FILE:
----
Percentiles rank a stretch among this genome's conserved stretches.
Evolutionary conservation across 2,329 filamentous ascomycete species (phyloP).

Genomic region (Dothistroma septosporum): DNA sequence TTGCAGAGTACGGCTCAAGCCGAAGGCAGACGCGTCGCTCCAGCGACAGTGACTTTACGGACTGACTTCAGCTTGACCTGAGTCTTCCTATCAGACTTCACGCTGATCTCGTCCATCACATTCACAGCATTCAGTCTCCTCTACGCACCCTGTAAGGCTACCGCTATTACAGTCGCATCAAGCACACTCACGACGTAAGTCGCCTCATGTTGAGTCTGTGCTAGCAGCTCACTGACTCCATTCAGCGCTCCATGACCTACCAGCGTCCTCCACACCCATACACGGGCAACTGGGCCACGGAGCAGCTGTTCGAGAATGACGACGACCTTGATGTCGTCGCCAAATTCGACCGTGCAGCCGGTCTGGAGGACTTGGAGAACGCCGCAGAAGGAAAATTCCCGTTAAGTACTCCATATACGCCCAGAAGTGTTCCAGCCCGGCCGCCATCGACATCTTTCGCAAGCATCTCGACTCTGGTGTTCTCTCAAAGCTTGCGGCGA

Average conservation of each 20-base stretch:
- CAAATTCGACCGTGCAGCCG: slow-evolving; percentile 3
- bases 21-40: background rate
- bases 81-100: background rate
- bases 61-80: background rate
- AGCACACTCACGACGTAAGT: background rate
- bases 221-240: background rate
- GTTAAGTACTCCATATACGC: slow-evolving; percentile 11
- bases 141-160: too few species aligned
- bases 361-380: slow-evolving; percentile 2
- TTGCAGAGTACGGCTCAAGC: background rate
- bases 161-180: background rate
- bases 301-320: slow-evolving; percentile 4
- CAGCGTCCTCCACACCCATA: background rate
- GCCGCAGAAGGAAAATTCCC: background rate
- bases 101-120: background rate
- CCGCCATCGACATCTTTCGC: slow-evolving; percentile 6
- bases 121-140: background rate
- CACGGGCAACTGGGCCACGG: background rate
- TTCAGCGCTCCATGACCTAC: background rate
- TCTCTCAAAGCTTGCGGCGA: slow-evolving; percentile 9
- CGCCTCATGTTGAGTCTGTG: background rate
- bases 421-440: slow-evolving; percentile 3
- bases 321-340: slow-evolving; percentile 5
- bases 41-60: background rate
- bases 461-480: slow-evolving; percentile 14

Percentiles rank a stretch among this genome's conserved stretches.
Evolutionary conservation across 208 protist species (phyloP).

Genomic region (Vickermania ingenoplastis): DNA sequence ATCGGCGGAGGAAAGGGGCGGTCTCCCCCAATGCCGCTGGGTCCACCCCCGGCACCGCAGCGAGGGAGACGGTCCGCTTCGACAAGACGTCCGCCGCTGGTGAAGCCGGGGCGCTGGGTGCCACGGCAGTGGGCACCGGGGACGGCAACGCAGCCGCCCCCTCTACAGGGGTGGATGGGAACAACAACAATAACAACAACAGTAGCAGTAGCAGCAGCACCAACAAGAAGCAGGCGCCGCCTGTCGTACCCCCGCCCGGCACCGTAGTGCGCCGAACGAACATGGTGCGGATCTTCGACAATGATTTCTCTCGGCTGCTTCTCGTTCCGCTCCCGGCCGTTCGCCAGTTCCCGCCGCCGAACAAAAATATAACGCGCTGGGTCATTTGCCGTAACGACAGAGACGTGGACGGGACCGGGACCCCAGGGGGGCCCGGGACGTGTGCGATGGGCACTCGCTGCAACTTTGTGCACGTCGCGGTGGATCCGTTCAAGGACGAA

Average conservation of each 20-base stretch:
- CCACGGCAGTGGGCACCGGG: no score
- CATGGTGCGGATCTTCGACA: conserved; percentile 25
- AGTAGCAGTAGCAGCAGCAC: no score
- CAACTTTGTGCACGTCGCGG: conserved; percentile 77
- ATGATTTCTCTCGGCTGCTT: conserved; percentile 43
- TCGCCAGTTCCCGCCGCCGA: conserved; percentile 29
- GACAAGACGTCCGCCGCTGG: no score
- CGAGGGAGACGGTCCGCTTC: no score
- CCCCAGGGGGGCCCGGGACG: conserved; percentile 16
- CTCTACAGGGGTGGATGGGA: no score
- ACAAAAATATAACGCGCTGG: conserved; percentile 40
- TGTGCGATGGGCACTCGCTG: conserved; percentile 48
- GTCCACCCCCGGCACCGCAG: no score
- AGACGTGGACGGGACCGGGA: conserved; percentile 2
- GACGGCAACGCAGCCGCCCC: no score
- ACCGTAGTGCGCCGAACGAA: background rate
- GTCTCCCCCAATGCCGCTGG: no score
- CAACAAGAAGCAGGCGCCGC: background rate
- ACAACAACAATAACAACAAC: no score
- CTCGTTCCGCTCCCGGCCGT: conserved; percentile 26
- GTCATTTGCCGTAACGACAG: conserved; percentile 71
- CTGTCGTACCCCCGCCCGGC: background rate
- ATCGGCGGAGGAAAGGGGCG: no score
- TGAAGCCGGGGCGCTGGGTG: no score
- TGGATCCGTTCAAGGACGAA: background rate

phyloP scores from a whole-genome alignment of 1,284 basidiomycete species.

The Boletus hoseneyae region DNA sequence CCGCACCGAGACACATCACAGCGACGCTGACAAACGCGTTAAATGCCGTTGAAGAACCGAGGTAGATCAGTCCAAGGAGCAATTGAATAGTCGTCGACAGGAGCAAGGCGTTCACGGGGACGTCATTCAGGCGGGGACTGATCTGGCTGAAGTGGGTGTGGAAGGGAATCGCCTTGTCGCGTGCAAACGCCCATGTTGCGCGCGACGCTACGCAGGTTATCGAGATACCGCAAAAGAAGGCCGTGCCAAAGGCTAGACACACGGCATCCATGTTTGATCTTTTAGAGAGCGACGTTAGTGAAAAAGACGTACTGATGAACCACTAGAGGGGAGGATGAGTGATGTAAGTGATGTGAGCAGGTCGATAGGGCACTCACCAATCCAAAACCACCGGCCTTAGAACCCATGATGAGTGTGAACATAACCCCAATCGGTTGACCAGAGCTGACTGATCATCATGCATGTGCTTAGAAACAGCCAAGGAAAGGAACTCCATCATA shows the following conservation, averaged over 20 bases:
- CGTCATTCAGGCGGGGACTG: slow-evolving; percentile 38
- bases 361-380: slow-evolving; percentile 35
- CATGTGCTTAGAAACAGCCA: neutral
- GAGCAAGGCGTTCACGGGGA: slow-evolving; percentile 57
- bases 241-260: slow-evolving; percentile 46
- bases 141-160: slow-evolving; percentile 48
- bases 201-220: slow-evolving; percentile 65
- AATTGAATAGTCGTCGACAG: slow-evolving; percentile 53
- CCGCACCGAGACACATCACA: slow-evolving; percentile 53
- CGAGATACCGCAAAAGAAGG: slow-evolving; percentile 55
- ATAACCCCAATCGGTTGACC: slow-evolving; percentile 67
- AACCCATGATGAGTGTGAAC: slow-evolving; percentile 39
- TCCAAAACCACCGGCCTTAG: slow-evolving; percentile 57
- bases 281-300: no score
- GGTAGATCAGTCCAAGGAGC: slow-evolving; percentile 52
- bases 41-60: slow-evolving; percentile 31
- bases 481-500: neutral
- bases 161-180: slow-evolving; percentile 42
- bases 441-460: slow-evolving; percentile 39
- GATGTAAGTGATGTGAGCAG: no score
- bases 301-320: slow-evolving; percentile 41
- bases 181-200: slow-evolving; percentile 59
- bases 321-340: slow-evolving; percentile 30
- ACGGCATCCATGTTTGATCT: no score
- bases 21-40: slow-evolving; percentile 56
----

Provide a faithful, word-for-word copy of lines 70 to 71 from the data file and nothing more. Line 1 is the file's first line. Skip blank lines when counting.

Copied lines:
- CGAGATACCGCAAAAGAAGG: slow-evolving; percentile 55
- ATAACCCCAATCGGTTGACC: slow-evolving; percentile 67